301 W. Johnson Street . Palatine . Illinois . 60067 . 847.359.1182
Do's and Don'ts
Kinsch Village Florist spends a lot of time researching and partnering with the best local fresh flower suppliers. Every floral arrangement we send out the door is hearty, fresh and beautiful. We are providing you with a simple guide to extend the health and appearance of your flowers. Follow them and your flowers will look great and last for as long as possible.
1. Start with a clean vase & good quality water!
One of the largest deterrents to fresh cut flower life is bacterial. Bacteria and fungi are everywhere and are ready to enter the cut surface of the stem and multiply. Prior to actual decay symptoms, cells of the water-transporting tissues can become blocked with microorganisms, inhibiting water uptake.
A plant's root system serves as a filter to limit dirt, micro-organisms and chemicals from entering and blocking the plant's ability to absorb water. When the flower is cut off from its life-sustaining root system, it loses this vital filter. It is important, therefore, to always start with clean water in order to protect and preserve the flower.
Always use warm (100 – 110 degree) clean water as most flowers take in warm water more efficiently than cold. The actual quality of water used in a vase plays a major role in a flowers life cycle as examples;
2. Use the Flower Food provided
While a flower is attached to the plant, it receives nourishment allowing it to grow and develop. When cut from the plant, it loses its source of nourishment and water. Fresh Flower Food has been developed to simulate the flower's original environment, and allow the flower to fully develop (open).
While it is easy to find all sorts of home recipes and folklore about common household products that can be used to extend the life of your flowers, like many things this is best left to the professionals. Commercial Fresh Flower Food will increase the life of cut flowers and should always be used, these formula's are scientifically developed and carefully balanced mixtures Follow the directions on the package and always use the recommended amount. Don't take short cuts or "play it on the safe side" by using too much flower food, either way can be just as harmful.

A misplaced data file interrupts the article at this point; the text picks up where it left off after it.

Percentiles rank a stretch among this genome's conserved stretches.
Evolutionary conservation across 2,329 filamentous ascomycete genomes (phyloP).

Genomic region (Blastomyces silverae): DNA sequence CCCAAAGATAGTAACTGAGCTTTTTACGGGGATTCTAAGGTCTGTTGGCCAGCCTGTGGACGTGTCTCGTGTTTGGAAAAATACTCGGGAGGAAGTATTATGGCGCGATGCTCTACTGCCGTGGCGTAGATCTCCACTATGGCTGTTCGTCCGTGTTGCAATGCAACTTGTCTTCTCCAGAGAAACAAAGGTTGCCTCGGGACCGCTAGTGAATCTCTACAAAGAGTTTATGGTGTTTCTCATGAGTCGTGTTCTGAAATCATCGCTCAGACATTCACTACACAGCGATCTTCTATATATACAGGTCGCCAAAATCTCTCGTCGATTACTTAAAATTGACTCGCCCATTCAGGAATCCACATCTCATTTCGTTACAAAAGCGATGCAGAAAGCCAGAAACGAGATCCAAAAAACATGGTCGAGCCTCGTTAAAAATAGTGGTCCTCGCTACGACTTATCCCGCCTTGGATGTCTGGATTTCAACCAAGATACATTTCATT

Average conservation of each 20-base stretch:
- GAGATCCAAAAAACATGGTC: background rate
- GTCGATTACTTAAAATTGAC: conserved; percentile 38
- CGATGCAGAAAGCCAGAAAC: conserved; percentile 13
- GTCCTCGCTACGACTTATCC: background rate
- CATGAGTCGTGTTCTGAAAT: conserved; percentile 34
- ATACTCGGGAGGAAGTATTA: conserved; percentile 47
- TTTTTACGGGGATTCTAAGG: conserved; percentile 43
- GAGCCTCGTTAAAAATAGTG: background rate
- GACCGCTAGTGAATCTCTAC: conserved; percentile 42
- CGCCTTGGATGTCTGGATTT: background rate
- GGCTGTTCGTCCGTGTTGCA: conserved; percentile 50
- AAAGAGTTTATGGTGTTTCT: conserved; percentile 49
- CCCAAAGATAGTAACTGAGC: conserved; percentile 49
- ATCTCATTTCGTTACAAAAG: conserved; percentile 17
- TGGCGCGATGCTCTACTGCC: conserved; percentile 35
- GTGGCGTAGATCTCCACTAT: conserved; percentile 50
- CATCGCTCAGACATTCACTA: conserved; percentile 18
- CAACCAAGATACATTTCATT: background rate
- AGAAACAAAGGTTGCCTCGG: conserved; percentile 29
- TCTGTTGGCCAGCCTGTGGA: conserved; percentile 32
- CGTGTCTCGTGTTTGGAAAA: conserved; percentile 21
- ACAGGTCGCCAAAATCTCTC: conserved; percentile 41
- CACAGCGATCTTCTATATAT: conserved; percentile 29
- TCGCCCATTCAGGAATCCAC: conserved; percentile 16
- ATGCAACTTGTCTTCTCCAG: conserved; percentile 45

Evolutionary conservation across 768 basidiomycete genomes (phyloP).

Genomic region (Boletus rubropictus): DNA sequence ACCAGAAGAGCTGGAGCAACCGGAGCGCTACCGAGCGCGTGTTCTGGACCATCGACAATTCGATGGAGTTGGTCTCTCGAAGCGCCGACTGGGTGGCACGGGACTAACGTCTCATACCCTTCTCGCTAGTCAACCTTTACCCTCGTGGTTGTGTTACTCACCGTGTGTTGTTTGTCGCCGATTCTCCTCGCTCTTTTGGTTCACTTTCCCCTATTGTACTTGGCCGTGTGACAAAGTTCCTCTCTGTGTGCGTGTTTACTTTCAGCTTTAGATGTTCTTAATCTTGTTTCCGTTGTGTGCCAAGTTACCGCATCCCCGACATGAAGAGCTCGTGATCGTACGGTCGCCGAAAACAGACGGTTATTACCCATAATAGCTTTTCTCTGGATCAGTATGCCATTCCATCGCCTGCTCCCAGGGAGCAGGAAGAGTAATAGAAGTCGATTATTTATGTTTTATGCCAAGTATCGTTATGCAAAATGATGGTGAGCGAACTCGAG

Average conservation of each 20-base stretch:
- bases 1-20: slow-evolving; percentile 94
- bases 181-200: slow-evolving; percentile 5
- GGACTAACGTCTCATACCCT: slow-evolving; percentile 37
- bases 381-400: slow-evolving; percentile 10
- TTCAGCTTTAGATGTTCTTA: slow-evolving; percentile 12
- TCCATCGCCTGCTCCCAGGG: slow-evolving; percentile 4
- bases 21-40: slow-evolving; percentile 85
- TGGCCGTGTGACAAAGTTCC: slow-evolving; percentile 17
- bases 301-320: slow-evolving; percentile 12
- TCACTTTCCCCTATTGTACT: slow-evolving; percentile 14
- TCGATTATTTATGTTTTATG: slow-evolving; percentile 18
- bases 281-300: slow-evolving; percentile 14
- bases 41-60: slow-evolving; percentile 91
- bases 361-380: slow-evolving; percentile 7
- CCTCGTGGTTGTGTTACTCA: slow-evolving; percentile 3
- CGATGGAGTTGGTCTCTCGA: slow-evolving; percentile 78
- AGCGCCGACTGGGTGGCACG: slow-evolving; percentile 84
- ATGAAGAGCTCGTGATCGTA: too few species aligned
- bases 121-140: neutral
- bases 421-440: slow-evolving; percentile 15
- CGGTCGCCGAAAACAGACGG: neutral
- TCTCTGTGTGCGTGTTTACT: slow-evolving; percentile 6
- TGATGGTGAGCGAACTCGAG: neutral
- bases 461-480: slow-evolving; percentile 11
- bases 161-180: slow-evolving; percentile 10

3. Cut Stems & Remove Foliage
Re-cut the stems at an angle removing at least on inch of the stem. Always use a sharp knife or clippers rather than scissors as this will avoid crushing the stem and therefore the vascular system. The slanted cut opens more stem area for hydration and prevents the end of the stem from resting directly on the bottom of the vase impeding water flow.
Leaves that will be below the water line in the container must be removed. Leaves sitting in water will deteriorate and rot. Decaying leaves make a good medium for bacteria and fungi, which will plug the vascular system preventing hydration and eventually causing death. DO NOT remove all leaves along the stem length, the flowers require the leaves as part of their hydration process. Always be "gentle" during the removal of leaves, gashes or breaks in the stem surface are "open wounds" where bacteria may enter. Try using a soft, but impenetrable glove for the removal of rose thorns and foliage.
4. Last but not least
Check the water level daily and replenish as needed. If the water becomes cloudy, it should be completely exchanged for fresh. As the water level gets low, you must re-fill vases with fresh solution made with correct proportions of Fresh Flower Food and water.
NOTE For roses, this process can be performed on Day 1 (when you first purchase product), on Day 3, and again on Day 5, doing so will help you obtain maximum vase life.
Now, enjoy your flowers!
Source: Grower Direct